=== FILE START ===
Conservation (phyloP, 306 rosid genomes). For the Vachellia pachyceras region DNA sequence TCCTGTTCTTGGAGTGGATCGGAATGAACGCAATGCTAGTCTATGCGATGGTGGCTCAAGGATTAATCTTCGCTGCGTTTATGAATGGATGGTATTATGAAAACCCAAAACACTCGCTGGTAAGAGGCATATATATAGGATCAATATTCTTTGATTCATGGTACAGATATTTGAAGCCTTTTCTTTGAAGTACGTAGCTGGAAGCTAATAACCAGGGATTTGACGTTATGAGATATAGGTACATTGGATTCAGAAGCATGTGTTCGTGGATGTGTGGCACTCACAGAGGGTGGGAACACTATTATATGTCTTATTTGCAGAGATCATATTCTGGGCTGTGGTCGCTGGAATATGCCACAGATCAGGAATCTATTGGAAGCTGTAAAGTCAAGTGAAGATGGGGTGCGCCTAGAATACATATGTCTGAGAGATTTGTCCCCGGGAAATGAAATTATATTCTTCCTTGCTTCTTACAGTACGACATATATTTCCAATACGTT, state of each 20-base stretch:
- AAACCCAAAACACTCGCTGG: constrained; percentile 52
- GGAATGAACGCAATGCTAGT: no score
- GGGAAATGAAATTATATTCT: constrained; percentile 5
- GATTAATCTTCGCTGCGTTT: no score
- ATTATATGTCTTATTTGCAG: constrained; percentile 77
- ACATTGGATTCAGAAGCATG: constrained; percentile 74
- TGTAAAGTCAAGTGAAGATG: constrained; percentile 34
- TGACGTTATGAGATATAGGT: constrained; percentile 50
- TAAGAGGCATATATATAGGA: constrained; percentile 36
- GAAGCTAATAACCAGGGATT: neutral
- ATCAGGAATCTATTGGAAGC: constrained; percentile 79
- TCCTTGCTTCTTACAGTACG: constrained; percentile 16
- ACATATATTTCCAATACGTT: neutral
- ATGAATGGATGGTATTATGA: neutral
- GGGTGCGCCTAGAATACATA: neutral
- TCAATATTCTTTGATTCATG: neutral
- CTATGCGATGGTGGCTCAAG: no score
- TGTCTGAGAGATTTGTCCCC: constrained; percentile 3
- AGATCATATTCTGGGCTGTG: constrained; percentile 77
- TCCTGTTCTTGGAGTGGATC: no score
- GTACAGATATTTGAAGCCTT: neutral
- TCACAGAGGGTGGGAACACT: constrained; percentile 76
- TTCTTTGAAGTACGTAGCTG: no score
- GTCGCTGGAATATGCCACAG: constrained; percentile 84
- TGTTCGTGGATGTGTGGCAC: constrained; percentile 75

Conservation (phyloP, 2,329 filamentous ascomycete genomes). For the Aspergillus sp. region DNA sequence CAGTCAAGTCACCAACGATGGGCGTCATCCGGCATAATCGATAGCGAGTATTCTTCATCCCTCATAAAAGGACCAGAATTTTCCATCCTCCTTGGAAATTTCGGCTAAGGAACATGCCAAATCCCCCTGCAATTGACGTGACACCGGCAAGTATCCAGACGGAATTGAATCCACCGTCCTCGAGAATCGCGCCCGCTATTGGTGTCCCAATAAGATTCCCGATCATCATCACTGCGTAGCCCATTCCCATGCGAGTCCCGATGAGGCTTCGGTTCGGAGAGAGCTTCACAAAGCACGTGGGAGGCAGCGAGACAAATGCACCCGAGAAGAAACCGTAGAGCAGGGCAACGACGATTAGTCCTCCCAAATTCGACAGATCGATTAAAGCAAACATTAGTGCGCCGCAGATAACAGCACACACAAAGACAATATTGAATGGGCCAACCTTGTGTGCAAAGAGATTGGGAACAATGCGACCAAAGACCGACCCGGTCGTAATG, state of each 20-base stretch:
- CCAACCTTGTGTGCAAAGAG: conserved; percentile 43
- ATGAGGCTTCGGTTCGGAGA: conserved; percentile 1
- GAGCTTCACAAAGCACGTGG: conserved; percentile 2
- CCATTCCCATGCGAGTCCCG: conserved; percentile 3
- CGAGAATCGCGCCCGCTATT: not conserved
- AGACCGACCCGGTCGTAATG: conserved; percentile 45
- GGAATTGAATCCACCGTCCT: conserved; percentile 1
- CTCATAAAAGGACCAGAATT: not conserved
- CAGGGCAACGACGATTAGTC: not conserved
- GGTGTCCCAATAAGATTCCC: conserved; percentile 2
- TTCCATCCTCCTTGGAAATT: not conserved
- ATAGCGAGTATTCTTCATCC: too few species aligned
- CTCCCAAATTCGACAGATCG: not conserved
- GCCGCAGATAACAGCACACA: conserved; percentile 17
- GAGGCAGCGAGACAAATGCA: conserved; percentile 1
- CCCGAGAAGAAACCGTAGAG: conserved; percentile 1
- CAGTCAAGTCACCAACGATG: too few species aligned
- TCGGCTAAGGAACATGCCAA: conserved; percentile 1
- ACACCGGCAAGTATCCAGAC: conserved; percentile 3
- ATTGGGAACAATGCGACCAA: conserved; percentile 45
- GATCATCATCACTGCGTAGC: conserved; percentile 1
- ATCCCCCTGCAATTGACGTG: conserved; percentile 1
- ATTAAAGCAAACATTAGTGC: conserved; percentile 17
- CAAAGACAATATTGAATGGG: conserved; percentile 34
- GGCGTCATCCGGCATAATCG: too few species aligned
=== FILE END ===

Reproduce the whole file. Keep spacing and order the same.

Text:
Conservation (phyloP, 306 rosid genomes). For the Vachellia pachyceras region DNA sequence TCCTGTTCTTGGAGTGGATCGGAATGAACGCAATGCTAGTCTATGCGATGGTGGCTCAAGGATTAATCTTCGCTGCGTTTATGAATGGATGGTATTATGAAAACCCAAAACACTCGCTGGTAAGAGGCATATATATAGGATCAATATTCTTTGATTCATGGTACAGATATTTGAAGCCTTTTCTTTGAAGTACGTAGCTGGAAGCTAATAACCAGGGATTTGACGTTATGAGATATAGGTACATTGGATTCAGAAGCATGTGTTCGTGGATGTGTGGCACTCACAGAGGGTGGGAACACTATTATATGTCTTATTTGCAGAGATCATATTCTGGGCTGTGGTCGCTGGAATATGCCACAGATCAGGAATCTATTGGAAGCTGTAAAGTCAAGTGAAGATGGGGTGCGCCTAGAATACATATGTCTGAGAGATTTGTCCCCGGGAAATGAAATTATATTCTTCCTTGCTTCTTACAGTACGACATATATTTCCAATACGTT, state of each 20-base stretch:
- AAACCCAAAACACTCGCTGG: constrained; percentile 52
- GGAATGAACGCAATGCTAGT: no score
- GGGAAATGAAATTATATTCT: constrained; percentile 5
- GATTAATCTTCGCTGCGTTT: no score
- ATTATATGTCTTATTTGCAG: constrained; percentile 77
- ACATTGGATTCAGAAGCATG: constrained; percentile 74
- TGTAAAGTCAAGTGAAGATG: constrained; percentile 34
- TGACGTTATGAGATATAGGT: constrained; percentile 50
- TAAGAGGCATATATATAGGA: constrained; percentile 36
- GAAGCTAATAACCAGGGATT: neutral
- ATCAGGAATCTATTGGAAGC: constrained; percentile 79
- TCCTTGCTTCTTACAGTACG: constrained; percentile 16
- ACATATATTTCCAATACGTT: neutral
- ATGAATGGATGGTATTATGA: neutral
- GGGTGCGCCTAGAATACATA: neutral
- TCAATATTCTTTGATTCATG: neutral
- CTATGCGATGGTGGCTCAAG: no score
- TGTCTGAGAGATTTGTCCCC: constrained; percentile 3
- AGATCATATTCTGGGCTGTG: constrained; percentile 77
- TCCTGTTCTTGGAGTGGATC: no score
- GTACAGATATTTGAAGCCTT: neutral
- TCACAGAGGGTGGGAACACT: constrained; percentile 76
- TTCTTTGAAGTACGTAGCTG: no score
- GTCGCTGGAATATGCCACAG: constrained; percentile 84
- TGTTCGTGGATGTGTGGCAC: constrained; percentile 75

Conservation (phyloP, 2,329 filamentous ascomycete genomes). For the Aspergillus sp. region DNA sequence CAGTCAAGTCACCAACGATGGGCGTCATCCGGCATAATCGATAGCGAGTATTCTTCATCCCTCATAAAAGGACCAGAATTTTCCATCCTCCTTGGAAATTTCGGCTAAGGAACATGCCAAATCCCCCTGCAATTGACGTGACACCGGCAAGTATCCAGACGGAATTGAATCCACCGTCCTCGAGAATCGCGCCCGCTATTGGTGTCCCAATAAGATTCCCGATCATCATCACTGCGTAGCCCATTCCCATGCGAGTCCCGATGAGGCTTCGGTTCGGAGAGAGCTTCACAAAGCACGTGGGAGGCAGCGAGACAAATGCACCCGAGAAGAAACCGTAGAGCAGGGCAACGACGATTAGTCCTCCCAAATTCGACAGATCGATTAAAGCAAACATTAGTGCGCCGCAGATAACAGCACACACAAAGACAATATTGAATGGGCCAACCTTGTGTGCAAAGAGATTGGGAACAATGCGACCAAAGACCGACCCGGTCGTAATG, state of each 20-base stretch:
- CCAACCTTGTGTGCAAAGAG: conserved; percentile 43
- ATGAGGCTTCGGTTCGGAGA: conserved; percentile 1
- GAGCTTCACAAAGCACGTGG: conserved; percentile 2
- CCATTCCCATGCGAGTCCCG: conserved; percentile 3
- CGAGAATCGCGCCCGCTATT: not conserved
- AGACCGACCCGGTCGTAATG: conserved; percentile 45
- GGAATTGAATCCACCGTCCT: conserved; percentile 1
- CTCATAAAAGGACCAGAATT: not conserved
- CAGGGCAACGACGATTAGTC: not conserved
- GGTGTCCCAATAAGATTCCC: conserved; percentile 2
- TTCCATCCTCCTTGGAAATT: not conserved
- ATAGCGAGTATTCTTCATCC: too few species aligned
- CTCCCAAATTCGACAGATCG: not conserved
- GCCGCAGATAACAGCACACA: conserved; percentile 17
- GAGGCAGCGAGACAAATGCA: conserved; percentile 1
- CCCGAGAAGAAACCGTAGAG: conserved; percentile 1
- CAGTCAAGTCACCAACGATG: too few species aligned
- TCGGCTAAGGAACATGCCAA: conserved; percentile 1
- ACACCGGCAAGTATCCAGAC: conserved; percentile 3
- ATTGGGAACAATGCGACCAA: conserved; percentile 45
- GATCATCATCACTGCGTAGC: conserved; percentile 1
- ATCCCCCTGCAATTGACGTG: conserved; percentile 1
- ATTAAAGCAAACATTAGTGC: conserved; percentile 17
- CAAAGACAATATTGAATGGG: conserved; percentile 34
- GGCGTCATCCGGCATAATCG: too few species aligned